Finally, Pasquale Cipriano, now Manager of Professional Relations and Equal Employment Opportunity, perceived some "civil rights problems" at Avco. Indeed, he had sought a promotion to director status in 1979, after the commencement of this lawsuit, so that he could continue to have "a comfortable frame of mind in [his] involvement with all of [defendant's] Civil Rights problems" (Ex. 106(b)). At the time of trial, Mr. Cipriano had recently received two new job titles (Tr. 47-8), though neither was that of director.

The foregoing circumstantial evidence reinforces direct proof of intentional discrimination. With this evidence plaintiffs completed their prima facie case of disparate treatment in layoff, along the lines of McDonnell Douglas, Williams and Parcinski. Plaintiffs also established a prima facie case of disparate impact with statistical evidence.

*259 Plaintiffs' expert witness tested employment and layoff statistics against the hypothesis that employees had been selected for layoff through the end of 1974 without regard for age. The group which Dr. Nancy Garvey considered did not include "confidential employees", because almost none of them had been subjected to layoffs. Only one of the one hundred eighty-five employees laid off in August 1974 was of confidential status (Tr. 1056). Dr. Garvey also excluded employees who had been with the company for two years or less, in reliance on defendant's testimony that seniority was a factor in favor of an employee's retention (Tr. 110). Then, comparing employees within the protected age group with those under 40, she found a correlation between employees of ages 45 years and older and selection for layoff. The statistical proof thus adduced showed that the facially neutral action of reducing the work force out of economic necessity had, through the end of 1974, a disparate impact on employees within the protected age group.[7]

 
B. The Rebuttal Case

Once plaintiffs established their prima facie case, as described above, the burden of production shifted to defendant. Texas Department of Community Affairs v. Burdine, 450 U.S. at 254, 101 S. Ct. at 1094. Defendant attempted to meet their proof by offering contradictory evidence and cross-examining plaintiffs' witnesses. For instance, Mr. Finn denied he had ever dictated the memo Mrs. Foster remembered typing for him, the memo in which he stated that his department was overloaded with elderly people. Mr. Fusco denied telling certain employees that he was there to shake up the department and to bring in younger people, as did Mr. Shanley. However, their disavowals are not entirely credible when weighed against testimony of plaintiffs whom the Court found to be credible. Defendant's cross-examination of those plaintiffs who testified to their conversations with managers was not successful in discrediting them.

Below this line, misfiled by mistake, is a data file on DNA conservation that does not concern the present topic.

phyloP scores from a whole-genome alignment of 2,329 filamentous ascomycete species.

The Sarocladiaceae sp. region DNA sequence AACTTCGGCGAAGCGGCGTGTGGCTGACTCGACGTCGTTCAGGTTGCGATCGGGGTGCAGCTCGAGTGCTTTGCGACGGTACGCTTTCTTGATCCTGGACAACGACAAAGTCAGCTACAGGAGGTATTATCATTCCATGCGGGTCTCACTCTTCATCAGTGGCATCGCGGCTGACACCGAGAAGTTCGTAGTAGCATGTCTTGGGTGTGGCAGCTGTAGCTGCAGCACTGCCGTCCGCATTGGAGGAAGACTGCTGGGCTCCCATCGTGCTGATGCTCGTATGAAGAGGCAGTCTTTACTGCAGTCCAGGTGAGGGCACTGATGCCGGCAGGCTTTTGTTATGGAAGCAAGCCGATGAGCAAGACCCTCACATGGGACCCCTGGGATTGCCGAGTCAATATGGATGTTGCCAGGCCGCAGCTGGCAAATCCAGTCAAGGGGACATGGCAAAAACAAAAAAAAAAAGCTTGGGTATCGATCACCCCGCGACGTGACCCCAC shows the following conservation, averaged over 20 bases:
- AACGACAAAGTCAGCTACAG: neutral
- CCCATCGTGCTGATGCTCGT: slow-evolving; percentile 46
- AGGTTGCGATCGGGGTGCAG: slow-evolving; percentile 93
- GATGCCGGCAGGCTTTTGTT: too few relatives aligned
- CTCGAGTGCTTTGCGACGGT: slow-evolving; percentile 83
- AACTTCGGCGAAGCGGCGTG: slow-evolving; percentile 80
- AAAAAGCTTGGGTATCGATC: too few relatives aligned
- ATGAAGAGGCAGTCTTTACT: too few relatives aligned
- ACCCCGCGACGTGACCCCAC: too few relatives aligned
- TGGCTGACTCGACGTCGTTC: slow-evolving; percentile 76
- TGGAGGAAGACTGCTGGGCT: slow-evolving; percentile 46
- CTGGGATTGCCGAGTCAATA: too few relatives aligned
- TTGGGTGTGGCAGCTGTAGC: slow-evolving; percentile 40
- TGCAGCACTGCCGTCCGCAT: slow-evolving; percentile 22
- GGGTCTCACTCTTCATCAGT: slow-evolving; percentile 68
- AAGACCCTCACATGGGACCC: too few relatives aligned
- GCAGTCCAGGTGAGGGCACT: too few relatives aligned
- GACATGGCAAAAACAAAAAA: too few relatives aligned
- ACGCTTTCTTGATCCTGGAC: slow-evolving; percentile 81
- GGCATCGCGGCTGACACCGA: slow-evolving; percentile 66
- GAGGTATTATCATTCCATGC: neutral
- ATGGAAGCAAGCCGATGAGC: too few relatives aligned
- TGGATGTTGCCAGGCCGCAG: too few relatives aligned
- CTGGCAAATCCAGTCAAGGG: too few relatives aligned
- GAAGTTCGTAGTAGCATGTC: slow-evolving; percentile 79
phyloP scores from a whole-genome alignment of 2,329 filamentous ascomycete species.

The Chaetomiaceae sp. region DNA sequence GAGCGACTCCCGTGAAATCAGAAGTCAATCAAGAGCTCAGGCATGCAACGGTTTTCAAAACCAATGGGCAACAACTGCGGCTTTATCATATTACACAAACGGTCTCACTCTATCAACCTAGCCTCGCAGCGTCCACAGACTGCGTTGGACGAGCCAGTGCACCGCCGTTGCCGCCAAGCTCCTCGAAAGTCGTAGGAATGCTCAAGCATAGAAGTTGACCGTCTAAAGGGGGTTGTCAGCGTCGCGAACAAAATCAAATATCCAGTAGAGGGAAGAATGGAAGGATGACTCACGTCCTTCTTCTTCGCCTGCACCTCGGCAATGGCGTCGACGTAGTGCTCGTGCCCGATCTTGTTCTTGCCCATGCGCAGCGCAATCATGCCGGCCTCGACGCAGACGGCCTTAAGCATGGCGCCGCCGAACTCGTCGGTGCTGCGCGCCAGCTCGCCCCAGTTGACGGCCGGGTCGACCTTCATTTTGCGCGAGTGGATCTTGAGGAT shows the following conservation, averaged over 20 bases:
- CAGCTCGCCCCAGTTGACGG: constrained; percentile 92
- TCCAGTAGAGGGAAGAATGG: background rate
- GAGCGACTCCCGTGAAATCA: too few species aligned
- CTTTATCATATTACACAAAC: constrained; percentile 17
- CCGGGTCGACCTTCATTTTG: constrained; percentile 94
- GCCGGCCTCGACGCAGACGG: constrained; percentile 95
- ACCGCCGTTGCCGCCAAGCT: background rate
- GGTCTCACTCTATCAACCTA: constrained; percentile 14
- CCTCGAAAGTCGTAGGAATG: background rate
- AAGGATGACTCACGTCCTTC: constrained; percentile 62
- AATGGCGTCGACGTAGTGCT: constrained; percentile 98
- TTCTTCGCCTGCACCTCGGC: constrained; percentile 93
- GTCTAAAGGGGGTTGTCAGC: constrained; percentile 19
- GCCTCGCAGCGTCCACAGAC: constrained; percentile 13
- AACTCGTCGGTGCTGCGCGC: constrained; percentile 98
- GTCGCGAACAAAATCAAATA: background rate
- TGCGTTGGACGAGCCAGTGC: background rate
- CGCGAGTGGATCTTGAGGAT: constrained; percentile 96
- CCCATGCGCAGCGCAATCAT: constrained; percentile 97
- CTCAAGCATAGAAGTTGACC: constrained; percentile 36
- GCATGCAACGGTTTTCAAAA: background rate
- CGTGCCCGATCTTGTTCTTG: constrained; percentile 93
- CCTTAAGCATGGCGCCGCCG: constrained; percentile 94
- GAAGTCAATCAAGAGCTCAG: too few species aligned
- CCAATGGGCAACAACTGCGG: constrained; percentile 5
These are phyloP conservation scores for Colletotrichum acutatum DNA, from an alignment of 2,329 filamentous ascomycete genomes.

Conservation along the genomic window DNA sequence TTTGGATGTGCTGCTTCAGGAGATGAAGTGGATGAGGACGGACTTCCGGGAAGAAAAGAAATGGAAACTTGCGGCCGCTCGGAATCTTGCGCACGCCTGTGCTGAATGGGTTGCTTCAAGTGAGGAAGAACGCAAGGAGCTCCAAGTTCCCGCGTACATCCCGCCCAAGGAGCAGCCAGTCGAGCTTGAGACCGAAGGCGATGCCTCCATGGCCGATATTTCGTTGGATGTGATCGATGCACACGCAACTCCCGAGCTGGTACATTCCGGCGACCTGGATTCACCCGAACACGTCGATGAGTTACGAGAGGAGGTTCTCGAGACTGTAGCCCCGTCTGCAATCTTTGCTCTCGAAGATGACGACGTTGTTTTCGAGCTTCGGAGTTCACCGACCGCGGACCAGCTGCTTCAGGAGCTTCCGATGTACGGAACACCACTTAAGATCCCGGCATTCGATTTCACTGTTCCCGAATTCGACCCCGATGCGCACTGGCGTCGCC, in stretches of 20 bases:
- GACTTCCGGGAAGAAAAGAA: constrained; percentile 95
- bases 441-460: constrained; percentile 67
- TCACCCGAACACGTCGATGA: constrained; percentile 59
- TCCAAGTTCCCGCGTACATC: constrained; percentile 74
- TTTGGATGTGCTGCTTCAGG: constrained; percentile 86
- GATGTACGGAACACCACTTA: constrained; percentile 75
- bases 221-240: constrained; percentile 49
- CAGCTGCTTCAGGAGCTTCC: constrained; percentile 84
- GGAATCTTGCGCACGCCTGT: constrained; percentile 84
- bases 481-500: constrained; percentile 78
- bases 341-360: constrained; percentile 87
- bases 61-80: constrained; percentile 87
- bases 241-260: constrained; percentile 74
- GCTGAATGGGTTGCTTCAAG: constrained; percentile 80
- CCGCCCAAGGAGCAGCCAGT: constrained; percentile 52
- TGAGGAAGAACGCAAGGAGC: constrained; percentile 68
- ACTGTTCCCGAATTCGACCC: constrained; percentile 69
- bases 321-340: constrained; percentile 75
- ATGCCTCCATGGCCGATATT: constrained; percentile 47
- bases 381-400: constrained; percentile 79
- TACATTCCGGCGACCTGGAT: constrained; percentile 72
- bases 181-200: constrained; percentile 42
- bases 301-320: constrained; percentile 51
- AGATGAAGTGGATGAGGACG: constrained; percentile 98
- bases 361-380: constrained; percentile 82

Defendant also advanced two theories in rebuttal that layoffs were, in general, a business necessity, and that selections of individuals for layoff were made for specific reasons. As to the first theory, the Court is persuaded that a reduction in Avco's work force was necessary for economic reasons; even plaintiffs agree with that proposition. The ADEA does not preclude a business decision such as defendant's; it does preclude, however, using age as a criterion in realizing that legitimate business goal. Age is not to be a "determinative factor, one that [makes] a difference in deciding whether [plaintiffs] should be employed." Geller v. Markham, 635 F.2d at 1034. Therefore, in the face of evidence that age did make a difference, the protest that layoffs were an economic necessity is an utterly unresponsive defense.

The second line of rebuttal advanced by defendant, that the persons selected for layoff were less qualified than employees retained, or that their jobs were eliminated, deserves more serious consideration. The reasons testified to were severalthat a plaintiff had not been performing well in his job at the time of layoff (Tr. 594, 633, 634, 742, 831, 884, 908, 910); that a plaintiff was not capable of assuming new responsibilities in a pared-down department (Tr. 631, 637, 729, 765, 786, 838) or that a whole group of employees, of which a plaintiff was a member, had been laid-off (Tr. 592, 637, 799, 800-03).

In most cases, the credibility of managers who testified at trial about plaintiffs' poor performances on the job was undermined by positive performance reviews and letters of recommendation more nearly contemporaneous with the layoffs (Tr. 962-6). Several of the witnesses who criticized plaintiffs' job performances had not been identified in pre-trial discovery as being responsible for layoff decisions, and their testimony at trial was different than answers previously *260 given in discovery. Other witnesses had been asked their rationale only in preparation for trial, and not at the time of layoff. (See testimony quoted supra at 255). And some of the witnesses contradicted themselves under cross-examination (Tr. 832, 848).